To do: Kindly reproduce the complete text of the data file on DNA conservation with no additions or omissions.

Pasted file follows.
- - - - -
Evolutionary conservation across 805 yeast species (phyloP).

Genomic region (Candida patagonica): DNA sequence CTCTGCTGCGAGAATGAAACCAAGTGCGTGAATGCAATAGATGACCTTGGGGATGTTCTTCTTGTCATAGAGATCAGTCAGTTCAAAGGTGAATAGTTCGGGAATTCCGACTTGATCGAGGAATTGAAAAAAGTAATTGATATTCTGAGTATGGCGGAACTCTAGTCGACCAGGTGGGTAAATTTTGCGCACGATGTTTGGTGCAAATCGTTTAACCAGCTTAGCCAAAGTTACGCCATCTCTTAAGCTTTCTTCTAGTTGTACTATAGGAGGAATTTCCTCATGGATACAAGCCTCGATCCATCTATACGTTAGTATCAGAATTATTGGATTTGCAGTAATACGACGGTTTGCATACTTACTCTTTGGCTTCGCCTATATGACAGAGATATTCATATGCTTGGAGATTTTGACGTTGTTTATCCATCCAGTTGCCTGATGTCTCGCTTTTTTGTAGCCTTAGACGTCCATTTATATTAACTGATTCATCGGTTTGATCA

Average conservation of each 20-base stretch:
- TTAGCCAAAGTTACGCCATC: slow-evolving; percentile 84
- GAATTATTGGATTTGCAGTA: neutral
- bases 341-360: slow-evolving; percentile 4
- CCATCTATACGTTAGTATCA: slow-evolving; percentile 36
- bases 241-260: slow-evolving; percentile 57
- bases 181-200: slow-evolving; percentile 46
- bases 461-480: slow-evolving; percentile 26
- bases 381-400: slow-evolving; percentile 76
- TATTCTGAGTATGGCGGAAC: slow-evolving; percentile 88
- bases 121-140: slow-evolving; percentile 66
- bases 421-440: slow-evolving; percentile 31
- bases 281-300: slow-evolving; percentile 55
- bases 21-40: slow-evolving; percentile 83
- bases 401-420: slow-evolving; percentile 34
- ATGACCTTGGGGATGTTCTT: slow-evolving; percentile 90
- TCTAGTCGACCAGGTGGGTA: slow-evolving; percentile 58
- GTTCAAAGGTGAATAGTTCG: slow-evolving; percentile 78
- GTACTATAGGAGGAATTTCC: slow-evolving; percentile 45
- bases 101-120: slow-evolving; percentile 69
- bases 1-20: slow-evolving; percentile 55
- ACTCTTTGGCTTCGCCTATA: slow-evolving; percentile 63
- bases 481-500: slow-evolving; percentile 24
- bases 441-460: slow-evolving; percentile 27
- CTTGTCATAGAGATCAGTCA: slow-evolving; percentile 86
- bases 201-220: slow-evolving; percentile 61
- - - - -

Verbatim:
Evolutionary conservation across 805 yeast species (phyloP).

Genomic region (Candida patagonica): DNA sequence CTCTGCTGCGAGAATGAAACCAAGTGCGTGAATGCAATAGATGACCTTGGGGATGTTCTTCTTGTCATAGAGATCAGTCAGTTCAAAGGTGAATAGTTCGGGAATTCCGACTTGATCGAGGAATTGAAAAAAGTAATTGATATTCTGAGTATGGCGGAACTCTAGTCGACCAGGTGGGTAAATTTTGCGCACGATGTTTGGTGCAAATCGTTTAACCAGCTTAGCCAAAGTTACGCCATCTCTTAAGCTTTCTTCTAGTTGTACTATAGGAGGAATTTCCTCATGGATACAAGCCTCGATCCATCTATACGTTAGTATCAGAATTATTGGATTTGCAGTAATACGACGGTTTGCATACTTACTCTTTGGCTTCGCCTATATGACAGAGATATTCATATGCTTGGAGATTTTGACGTTGTTTATCCATCCAGTTGCCTGATGTCTCGCTTTTTTGTAGCCTTAGACGTCCATTTATATTAACTGATTCATCGGTTTGATCA

Average conservation of each 20-base stretch:
- TTAGCCAAAGTTACGCCATC: slow-evolving; percentile 84
- GAATTATTGGATTTGCAGTA: neutral
- bases 341-360: slow-evolving; percentile 4
- CCATCTATACGTTAGTATCA: slow-evolving; percentile 36
- bases 241-260: slow-evolving; percentile 57
- bases 181-200: slow-evolving; percentile 46
- bases 461-480: slow-evolving; percentile 26
- bases 381-400: slow-evolving; percentile 76
- TATTCTGAGTATGGCGGAAC: slow-evolving; percentile 88
- bases 121-140: slow-evolving; percentile 66
- bases 421-440: slow-evolving; percentile 31
- bases 281-300: slow-evolving; percentile 55
- bases 21-40: slow-evolving; percentile 83
- bases 401-420: slow-evolving; percentile 34
- ATGACCTTGGGGATGTTCTT: slow-evolving; percentile 90
- TCTAGTCGACCAGGTGGGTA: slow-evolving; percentile 58
- GTTCAAAGGTGAATAGTTCG: slow-evolving; percentile 78
- GTACTATAGGAGGAATTTCC: slow-evolving; percentile 45
- bases 101-120: slow-evolving; percentile 69
- bases 1-20: slow-evolving; percentile 55
- ACTCTTTGGCTTCGCCTATA: slow-evolving; percentile 63
- bases 481-500: slow-evolving; percentile 24
- bases 441-460: slow-evolving; percentile 27
- CTTGTCATAGAGATCAGTCA: slow-evolving; percentile 86
- bases 201-220: slow-evolving; percentile 61